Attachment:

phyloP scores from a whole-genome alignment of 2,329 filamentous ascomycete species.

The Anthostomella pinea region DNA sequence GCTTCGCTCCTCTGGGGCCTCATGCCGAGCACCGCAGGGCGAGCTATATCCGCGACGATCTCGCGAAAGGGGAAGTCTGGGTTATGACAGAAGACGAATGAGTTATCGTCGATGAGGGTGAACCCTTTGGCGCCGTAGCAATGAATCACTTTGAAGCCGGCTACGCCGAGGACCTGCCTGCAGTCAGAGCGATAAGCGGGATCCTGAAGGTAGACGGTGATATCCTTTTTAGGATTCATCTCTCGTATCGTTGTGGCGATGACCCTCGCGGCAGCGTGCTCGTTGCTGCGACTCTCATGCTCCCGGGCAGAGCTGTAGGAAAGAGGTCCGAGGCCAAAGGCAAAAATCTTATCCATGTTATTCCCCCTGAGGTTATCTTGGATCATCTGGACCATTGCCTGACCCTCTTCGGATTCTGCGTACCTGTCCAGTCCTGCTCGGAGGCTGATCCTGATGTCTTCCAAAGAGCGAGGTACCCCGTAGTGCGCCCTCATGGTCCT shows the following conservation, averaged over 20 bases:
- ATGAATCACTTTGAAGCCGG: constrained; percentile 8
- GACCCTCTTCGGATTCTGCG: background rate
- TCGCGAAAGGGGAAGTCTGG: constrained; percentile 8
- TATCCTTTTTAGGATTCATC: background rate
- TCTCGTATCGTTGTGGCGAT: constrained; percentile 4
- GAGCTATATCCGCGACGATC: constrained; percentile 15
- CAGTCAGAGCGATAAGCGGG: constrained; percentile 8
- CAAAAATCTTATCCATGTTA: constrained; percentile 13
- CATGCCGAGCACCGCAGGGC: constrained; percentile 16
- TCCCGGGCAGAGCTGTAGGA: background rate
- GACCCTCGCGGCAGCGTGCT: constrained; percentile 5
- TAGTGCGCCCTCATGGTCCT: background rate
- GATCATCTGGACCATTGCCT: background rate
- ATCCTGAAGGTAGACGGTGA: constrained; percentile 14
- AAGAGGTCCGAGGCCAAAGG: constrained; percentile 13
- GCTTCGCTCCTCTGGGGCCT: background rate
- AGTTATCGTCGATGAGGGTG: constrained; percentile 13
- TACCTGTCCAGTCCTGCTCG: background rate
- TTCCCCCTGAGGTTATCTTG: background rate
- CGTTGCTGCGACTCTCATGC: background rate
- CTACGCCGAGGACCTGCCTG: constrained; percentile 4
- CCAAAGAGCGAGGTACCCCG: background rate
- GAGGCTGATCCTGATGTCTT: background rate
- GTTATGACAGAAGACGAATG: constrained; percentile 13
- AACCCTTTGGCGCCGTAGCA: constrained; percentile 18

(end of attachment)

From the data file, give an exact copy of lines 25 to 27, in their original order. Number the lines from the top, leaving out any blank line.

- GAGGCTGATCCTGATGTCTT: background rate
- GTTATGACAGAAGACGAATG: constrained; percentile 13
- AACCCTTTGGCGCCGTAGCA: constrained; percentile 18